Bridget Rohde


Mary Bland from Baltimore isn’t much of a student and, truth be told, she’s a downright terrible athlete, but she has the face of an angel and is very good at following directions, so the Marianist nuns at Our Lady of Sorrows like her, even the phys ed teacher, who once told Mary’s parents that she was the most obedient girl he had ever met—she would run into a wall if he asked her to—and especially the marching band director, who says she blows the saxophone with the force of a Category 4 hurricane and should apply to the Peabody Conservatory, but Mary’s mother says no, it’s simply not sensible, and, when Mary graduates, she gets a job in accounts receivable on the docks where she sometimes wistfully watches ships come into the harbor and leave for the sea, until she learns that her office is being merged into the company’s headquarters in New Orleans but will keep anyone who is willing to relocate and, having just turned 21, she thinks, Why not?—Aunt Trixie always says that Baltimore is a two-bit town. So, Mary decides to move. 

Mary takes the train for the first time ever, her family seeing her off from Baltimore’s Penn Station (not to be confused with the one in New York), and everyone is crying except Aunt Trixie, who discreetly gives her $20 and says that she should call anytime with questions she can’t ask her mother. The train passes through Washington, D.C., Virginia, and states where Mary has never been, finally gliding through the slow-moving bayou as if a pontoon boat instead of a train and arriving in New Orleans, warm, damp, and fragrant with possibility at 4:00 a.m. on a Spring morning. She goes to the Ursuline convent where her mother has arranged for her to board, showers and dresses for work, then heads to the port.

Bonjour, cher.  Don’t you look as sweet as one of those angels on the ceiling of the Vatican?” After they talk for twenty minutes over very thick coffee, which Mary drinks even though she finds it unpleasantly bitter, the office manager, Mrs. Barbeau, takes Mary to a windowless file room packed with cardboard boxes and says, with a sympathetic smile, “The company needs to establish a world-class document management system to merge all these records from Baltimore with the ones here in New Orleans.”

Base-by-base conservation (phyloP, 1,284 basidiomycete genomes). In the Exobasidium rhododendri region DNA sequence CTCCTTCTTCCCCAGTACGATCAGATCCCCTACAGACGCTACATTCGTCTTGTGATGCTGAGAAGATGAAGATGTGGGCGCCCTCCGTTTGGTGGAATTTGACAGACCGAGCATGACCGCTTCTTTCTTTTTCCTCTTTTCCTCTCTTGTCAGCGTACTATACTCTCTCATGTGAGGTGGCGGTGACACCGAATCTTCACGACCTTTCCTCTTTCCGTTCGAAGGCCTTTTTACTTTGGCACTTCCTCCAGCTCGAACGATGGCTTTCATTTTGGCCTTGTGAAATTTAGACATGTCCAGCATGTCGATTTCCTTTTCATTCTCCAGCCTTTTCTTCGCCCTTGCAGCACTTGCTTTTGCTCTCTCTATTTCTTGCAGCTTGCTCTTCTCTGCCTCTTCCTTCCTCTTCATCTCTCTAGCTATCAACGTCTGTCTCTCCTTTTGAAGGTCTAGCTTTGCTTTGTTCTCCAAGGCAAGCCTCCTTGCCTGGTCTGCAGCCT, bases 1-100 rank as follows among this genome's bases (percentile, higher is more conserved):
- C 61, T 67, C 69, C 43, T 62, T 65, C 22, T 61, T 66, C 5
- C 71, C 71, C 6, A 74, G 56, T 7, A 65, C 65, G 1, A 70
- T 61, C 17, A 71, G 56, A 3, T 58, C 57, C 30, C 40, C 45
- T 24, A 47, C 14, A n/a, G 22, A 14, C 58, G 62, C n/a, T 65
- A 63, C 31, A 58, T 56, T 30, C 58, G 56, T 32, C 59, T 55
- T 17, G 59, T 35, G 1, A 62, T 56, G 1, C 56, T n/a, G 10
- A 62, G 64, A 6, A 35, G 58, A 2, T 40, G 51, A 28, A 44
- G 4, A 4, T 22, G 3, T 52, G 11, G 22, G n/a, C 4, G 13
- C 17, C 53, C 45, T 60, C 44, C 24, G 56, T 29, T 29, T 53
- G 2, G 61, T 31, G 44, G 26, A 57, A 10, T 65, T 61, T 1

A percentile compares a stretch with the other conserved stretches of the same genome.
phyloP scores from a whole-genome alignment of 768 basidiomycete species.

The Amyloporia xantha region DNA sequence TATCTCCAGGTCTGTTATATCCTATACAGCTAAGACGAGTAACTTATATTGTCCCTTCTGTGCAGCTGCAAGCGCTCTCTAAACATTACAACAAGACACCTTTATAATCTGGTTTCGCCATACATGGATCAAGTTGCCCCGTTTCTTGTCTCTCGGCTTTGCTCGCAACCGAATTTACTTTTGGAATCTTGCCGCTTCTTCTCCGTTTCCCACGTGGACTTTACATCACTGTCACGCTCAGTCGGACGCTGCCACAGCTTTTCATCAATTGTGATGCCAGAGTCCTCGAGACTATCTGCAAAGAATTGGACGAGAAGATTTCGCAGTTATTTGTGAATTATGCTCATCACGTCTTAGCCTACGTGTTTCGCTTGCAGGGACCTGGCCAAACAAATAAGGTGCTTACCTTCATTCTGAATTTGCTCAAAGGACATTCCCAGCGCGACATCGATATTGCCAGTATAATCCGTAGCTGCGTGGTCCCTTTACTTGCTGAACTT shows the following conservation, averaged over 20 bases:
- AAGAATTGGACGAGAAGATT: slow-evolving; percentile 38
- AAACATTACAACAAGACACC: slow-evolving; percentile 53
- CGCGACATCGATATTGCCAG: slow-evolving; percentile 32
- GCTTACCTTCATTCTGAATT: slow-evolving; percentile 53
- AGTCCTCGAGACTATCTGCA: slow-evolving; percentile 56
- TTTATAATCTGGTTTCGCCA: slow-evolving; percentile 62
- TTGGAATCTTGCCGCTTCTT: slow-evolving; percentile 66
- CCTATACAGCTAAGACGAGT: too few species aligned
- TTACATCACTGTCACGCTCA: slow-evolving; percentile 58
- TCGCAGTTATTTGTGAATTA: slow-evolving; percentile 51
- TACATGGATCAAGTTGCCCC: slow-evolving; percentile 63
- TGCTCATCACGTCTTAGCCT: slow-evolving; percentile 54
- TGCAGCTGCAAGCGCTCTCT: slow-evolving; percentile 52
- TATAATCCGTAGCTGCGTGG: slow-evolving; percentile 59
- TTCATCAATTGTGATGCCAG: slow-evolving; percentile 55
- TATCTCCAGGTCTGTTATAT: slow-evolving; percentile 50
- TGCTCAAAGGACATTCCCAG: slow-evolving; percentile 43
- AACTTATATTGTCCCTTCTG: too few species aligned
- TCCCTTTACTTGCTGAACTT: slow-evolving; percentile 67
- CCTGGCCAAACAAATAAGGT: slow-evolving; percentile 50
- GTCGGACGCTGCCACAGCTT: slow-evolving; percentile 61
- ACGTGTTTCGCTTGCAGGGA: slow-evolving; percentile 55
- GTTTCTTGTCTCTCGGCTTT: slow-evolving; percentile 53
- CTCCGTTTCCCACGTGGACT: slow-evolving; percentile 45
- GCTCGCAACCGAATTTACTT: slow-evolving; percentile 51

“Thank you, Mrs. Barbeau,” says Mary.  “I’m excited to begin.” And Mary is excited to begin, not just the job, but her life.

In just a matter of weeks, Mary cleans the file room until it sparkles, acquires the additional file cabinets she needs, and almost finishes organizing the hard copy files so that she can begin scanning them into a digital database. So, on a Tuesday evening in May, she decides to go to the Apple Barrel, an admittedly seedy-looking bar but one that advertises an open mic night, no professional experience required. She chooses a table for two near the window and puts her saxophone on the other chair. When Mary returns to the convent shortly after midnight, flush with success after a solo that was nothing short of seismic, the wrought iron gate on the front door is locked, and her suitcase is on the street.   

Mary begins walking and tries to puzzle out what to do next. She heads down eerily dark Chartres Street, gas lamps barely cutting through the soupy night air; across slightly brighter Esplanade, no vacancy signs adding unwelcome light; then up Decatur, into a cacophony of neon and noise. Mary can no longer think about where she will sleep or how she will make herself presentable for work in the morning but only about how to get through this crowd, menacing men standing and talking and smoking in the middle of the sidewalk, boisterous boys sitting on the curb and blocking her way when she tries to escape to the street, a wailing woman sprawled out at the corner while a dog licks blood off her foot. She forgets to care whether she will bump into anyone with her suitcase as she pushes through the menacing men, boisterous boys, wailing woman, and blood-thirsty dog and darts between cruising cars to the quieter side of the street. She turns around only because a man shouts, “Stay away from the river, cher. It’s dangerous over there.”  

Mary doubles back on Ursulines Street, passes the convent and sits on the sidewalk in front of the patisserie she goes to most mornings, securing her saxophone behind her back, resting her head on her suitcase and, against all odds, falling fast asleep.

Mon dieu, cher!”  Mary wakes up to see the counter girl, Camille, crouched down and staring into her face. “Did you sleep here last night?” she asks. Mary nods and notes that the nuns had thrown her out, for missing curfew it seemed. “Those Ursulines are unforgiving,” Camille mumbles and then proceeds to unlock and roll up the gate. “Come, we will figure this out.”

Camille makes coffee, brings it to a table and sits down across from Mary. After quietly assessing her, Camille says “An apartment is available upstairs. While you are at work, I will check whether you can move in tonight.” 

“Thank you,” says Mary, “but how much is the rent?” When Camille gives a figure just shy of $400 a month, Mary shakes her head no, “I’m sorry, Camille. I can’t afford it.” 

Cher,” says Camille, gently lifting up Mary’s chin and coaxing her to make eye contact, “You won’t find a decent apartment for less. You can work here on Saturdays and cover the difference, yes?”